Tangalooma: Sand Dunes, Shipwrecks and Sea Creatures
Once a whaling station, Tangalooma is now a bustling resort town on Moreton Island surrounded by a lush national park and pure white sandy beaches. Visitors to Tangalooma have the choice of renting a wide range of accommodation within the resort or booking private villas sprawled across the beach and in the hills. Make sure to bring your swimsuit, as chances are you’ll be spending most of your Tangalooma holidays in the water or on the sand. From feeding dolphins to cascading down sand dunes, action is guaranteed under the sun, with extra offerings such as snorkelling and whale watching to complete your marine break.
Meet Marine Mammals On and Offshore
While holidaying on Moreton Island, visitors have multiple opportunities to get to know local marine life. And you don’t even have to get wet if you don’t want to.
Perhaps the most well-known attraction in Tangalooma, dolphin feedings next to the jetty, attracts young and old. All visitors have to do is step into the shallow waters on the beach for a pod of friendly wild dolphins to come right up. You can handfeed these social marine mammals or watch friends and family do so from the floodlit jetty.
From the end of June to the end of October each year, an estimated 17,000 humpback whales pass through the waters around Moreton Island. Fun for the whole family, tours depart the Tangalooma Jetty daily to view these majestic creatures in their natural habitat. Onboard each cruise is a certified Tangalooma Eco Ranger. On these tours, which guarantee whale sightings or your money back, travellers typically also spy dolphins, stingrays and sea turtles.
Explore the Tangalooma Wrecks
Scuba diving and snorkelling enthusiasts can get a closer look at Moreton Island’s underwater life on an expedition to the Tangalooma wrecks, which consist of 15 purposefully sunken ships. These vessels now create a break wall for smaller boats and give visitors the chance to visit a wreck as well as take in the area’s colourful tropical fish. Travellers can dive into the crystal clear waters by themselves or as part of an organised tour and all the necessary equipped is available for hire at Tangalooma Water Sports. If you’re after a full day of water sports, snorkelling tours can be combined with kayaking.
Plenty of Spots for Some Quiet Fishing
Tangalooma and Moreton Island are sufficiently uninhabited that it is easy to find a quiet stretch of beach or rock formation where you can cast your line and fish the day away. Fish directly off the rocks at North Point to reel in various species. A short distance away, you’ll find the Cape Moreton Lighthouse, from which some of the largest fish on the island have been caught. If you prefer deep sea fishing, you can do so along 40km of coast off Moreton Island, where tailor, among many other species, are known to live. The months of August to December are famous for their Tailor Run. Fisherman flock to these waters to try to bring in the mighty tailor that always fight vigorously when caught; if you prefer a more active and social fishing experience, just join a group of fishermen on the lookout for tailor.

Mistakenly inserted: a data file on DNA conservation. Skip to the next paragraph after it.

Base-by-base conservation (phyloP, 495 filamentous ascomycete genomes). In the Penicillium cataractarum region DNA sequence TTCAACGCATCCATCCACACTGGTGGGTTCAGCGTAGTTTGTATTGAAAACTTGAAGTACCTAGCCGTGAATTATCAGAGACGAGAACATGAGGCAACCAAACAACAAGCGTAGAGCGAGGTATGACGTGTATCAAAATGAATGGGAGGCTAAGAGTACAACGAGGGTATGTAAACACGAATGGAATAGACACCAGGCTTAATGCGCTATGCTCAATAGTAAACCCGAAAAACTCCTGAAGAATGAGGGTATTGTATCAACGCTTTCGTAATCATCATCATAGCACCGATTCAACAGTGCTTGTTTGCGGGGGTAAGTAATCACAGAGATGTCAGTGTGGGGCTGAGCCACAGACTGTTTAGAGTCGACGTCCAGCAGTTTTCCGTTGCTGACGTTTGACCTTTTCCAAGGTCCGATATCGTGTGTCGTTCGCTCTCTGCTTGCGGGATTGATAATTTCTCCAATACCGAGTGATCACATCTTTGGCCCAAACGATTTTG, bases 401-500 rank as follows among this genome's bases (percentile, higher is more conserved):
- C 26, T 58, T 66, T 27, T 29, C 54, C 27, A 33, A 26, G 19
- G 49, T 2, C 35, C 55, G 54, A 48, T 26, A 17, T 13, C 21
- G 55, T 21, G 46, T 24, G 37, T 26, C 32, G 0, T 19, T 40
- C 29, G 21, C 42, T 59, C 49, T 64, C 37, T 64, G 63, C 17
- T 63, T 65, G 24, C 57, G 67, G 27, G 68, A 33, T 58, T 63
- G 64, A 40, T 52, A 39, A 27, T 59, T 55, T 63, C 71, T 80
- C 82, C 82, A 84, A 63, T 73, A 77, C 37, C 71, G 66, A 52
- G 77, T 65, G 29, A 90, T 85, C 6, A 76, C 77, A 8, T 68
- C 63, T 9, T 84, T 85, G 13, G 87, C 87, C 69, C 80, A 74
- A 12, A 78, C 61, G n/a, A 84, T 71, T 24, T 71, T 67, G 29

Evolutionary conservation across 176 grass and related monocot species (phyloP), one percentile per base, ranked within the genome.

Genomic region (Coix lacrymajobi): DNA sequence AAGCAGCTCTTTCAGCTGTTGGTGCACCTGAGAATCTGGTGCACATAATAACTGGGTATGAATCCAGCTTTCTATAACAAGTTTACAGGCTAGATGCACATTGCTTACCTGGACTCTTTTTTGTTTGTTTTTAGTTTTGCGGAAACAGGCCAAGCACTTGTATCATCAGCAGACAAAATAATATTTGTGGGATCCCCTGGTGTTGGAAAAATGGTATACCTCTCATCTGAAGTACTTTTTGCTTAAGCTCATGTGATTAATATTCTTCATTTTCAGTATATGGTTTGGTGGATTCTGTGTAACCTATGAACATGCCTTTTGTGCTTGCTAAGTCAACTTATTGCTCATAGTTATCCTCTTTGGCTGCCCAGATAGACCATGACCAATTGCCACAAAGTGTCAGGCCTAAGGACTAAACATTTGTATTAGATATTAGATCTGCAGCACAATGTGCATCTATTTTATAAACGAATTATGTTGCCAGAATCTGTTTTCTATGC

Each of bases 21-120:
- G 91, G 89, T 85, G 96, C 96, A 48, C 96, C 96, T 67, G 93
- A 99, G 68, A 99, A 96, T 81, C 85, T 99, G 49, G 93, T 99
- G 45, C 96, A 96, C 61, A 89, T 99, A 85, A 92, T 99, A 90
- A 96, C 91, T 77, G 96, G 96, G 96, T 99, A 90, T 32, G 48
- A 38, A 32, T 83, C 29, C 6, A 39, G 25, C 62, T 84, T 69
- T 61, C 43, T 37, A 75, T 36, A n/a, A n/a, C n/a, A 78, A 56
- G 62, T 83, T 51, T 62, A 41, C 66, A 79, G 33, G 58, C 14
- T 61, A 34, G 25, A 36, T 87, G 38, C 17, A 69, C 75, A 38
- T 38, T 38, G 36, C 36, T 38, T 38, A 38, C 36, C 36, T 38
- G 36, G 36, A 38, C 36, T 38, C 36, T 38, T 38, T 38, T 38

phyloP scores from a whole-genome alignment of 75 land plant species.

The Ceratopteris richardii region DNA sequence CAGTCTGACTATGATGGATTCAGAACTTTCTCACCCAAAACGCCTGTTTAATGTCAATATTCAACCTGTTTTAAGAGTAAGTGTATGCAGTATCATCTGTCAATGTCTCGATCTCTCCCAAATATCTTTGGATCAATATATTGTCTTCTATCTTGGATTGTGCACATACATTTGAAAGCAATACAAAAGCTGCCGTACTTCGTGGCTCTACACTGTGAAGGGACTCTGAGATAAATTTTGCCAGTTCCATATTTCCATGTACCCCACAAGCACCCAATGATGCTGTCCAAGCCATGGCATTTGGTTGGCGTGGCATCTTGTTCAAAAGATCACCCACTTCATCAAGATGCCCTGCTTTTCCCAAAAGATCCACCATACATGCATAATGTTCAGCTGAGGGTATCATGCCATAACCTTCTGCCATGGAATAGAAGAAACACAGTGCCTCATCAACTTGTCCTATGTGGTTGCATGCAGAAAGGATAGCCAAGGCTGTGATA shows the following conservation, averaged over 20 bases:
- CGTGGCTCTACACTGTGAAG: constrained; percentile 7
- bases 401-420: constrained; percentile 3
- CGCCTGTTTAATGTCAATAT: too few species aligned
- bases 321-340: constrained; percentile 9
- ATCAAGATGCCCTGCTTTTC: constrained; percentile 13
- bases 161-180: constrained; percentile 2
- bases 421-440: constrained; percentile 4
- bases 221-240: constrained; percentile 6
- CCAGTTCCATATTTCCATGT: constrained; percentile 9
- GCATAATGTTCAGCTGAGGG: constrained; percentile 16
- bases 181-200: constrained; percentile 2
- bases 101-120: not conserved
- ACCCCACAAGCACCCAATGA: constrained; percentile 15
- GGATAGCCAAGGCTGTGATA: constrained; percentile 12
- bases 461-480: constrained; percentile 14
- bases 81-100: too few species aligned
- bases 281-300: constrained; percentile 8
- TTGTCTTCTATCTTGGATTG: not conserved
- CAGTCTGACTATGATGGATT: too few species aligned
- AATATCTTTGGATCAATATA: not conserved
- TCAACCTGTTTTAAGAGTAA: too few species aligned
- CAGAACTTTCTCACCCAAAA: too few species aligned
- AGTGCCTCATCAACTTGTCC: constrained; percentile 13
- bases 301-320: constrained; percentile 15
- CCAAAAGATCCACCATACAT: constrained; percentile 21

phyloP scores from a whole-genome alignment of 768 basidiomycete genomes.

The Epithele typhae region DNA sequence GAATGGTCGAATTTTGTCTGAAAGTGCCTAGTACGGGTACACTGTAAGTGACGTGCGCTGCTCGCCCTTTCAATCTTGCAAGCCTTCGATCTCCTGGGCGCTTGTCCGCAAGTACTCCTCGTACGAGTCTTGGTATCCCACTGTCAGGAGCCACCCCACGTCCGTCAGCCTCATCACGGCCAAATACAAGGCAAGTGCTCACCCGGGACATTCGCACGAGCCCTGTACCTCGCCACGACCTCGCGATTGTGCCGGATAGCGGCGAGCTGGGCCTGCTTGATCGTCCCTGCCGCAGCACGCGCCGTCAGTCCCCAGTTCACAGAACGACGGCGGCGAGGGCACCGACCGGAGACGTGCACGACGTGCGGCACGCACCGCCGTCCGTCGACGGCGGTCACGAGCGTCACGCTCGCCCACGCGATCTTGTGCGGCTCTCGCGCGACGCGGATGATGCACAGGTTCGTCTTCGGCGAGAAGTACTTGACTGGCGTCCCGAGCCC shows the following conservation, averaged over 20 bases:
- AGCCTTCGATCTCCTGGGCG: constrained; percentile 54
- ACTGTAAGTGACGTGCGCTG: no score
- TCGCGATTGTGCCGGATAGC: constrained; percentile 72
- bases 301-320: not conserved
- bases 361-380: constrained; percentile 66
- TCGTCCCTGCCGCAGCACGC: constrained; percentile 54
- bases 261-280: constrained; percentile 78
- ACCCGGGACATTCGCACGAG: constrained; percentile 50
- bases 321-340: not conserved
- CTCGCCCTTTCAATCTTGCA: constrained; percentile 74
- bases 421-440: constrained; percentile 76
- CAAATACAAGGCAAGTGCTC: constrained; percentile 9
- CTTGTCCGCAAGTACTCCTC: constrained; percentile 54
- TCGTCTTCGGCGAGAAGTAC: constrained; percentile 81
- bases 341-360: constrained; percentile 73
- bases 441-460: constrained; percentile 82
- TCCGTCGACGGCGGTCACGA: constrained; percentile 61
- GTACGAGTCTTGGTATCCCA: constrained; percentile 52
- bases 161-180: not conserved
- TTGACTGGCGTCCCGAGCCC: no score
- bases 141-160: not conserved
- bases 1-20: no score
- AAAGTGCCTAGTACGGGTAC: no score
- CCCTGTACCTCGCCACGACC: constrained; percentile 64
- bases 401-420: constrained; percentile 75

Sand Adventures on Moreton Island
Moreton Island is home to several naturally formed sand dunes. Visitors can go sand tobogganing and sand boarding or rent a 4WD vehicle to explore the dunes more thoroughly. One of Moreton Island’s dunes reaches 285m above sea level. Those who like hiking challenges can walk to the top, where they’ll be rewarded with panoramic vies over the island, coast and ocean. Otherwise, rent a toboggan and slide down to the beach or, for an adrenaline rush, try to stay standing while ‘surfing’ down the hills. There are sand dunes to suit each age and experience level. Children and beginners can learn to toboggan on the Small Sand hill or in The Desert and those familiar with sand boarding can head to the southern end of the island from some thrills on the Big Sand hills.
Holidays in Tangalooma
As Tangalooma consists primarily of a resort, there is no shortage of activities for families, groups of friends, single travellers and couples. On the flipside, visitors wishing to cook their own food on holiday should bring most of their supplies with them, as the resort offers a few restaurants and a convenience store but no supermarket.
Tangalooma is within easy reach of Brisbane and can be accessed via ferry departing the city’s Holt Street Wharf. In 75 minutes, you’ll be on those pristine sands.